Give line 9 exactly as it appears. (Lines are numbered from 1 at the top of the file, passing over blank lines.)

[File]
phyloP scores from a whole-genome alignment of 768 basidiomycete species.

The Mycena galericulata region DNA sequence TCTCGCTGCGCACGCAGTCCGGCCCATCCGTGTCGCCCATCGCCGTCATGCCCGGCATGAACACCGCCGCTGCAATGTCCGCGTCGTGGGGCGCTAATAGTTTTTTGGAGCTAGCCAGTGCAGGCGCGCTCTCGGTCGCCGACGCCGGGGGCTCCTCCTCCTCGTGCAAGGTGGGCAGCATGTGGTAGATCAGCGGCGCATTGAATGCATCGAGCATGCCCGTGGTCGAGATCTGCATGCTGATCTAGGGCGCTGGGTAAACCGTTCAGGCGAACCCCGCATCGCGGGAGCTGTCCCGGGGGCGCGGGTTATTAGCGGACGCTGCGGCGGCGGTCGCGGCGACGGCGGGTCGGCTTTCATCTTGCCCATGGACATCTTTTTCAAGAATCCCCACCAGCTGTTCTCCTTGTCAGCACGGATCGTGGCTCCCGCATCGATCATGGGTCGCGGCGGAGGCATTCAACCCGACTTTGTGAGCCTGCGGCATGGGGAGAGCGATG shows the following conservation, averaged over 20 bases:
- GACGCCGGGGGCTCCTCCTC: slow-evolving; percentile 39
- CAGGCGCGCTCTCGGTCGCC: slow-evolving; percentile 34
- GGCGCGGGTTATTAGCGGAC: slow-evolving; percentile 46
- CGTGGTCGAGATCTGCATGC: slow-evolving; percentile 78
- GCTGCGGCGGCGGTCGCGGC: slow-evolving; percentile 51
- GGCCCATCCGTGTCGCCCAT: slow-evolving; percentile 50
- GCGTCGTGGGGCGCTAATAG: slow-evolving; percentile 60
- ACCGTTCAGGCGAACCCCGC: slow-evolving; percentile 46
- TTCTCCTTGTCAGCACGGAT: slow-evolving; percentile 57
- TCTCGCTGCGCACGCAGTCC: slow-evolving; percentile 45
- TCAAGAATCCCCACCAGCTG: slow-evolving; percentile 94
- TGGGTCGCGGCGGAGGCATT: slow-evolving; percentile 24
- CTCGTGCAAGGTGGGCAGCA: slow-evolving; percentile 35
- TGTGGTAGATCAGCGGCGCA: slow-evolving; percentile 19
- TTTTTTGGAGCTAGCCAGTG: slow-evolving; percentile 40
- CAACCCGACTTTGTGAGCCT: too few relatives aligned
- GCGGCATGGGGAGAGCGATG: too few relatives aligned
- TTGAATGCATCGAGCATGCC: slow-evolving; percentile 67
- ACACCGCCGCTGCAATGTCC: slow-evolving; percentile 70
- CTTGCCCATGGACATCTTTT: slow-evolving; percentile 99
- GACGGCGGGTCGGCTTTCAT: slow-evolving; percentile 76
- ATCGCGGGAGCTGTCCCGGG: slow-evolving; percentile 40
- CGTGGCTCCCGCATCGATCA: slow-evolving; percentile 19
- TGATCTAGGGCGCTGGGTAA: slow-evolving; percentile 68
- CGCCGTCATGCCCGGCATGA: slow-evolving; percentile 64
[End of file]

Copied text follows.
- GCGTCGTGGGGCGCTAATAG: slow-evolving; percentile 60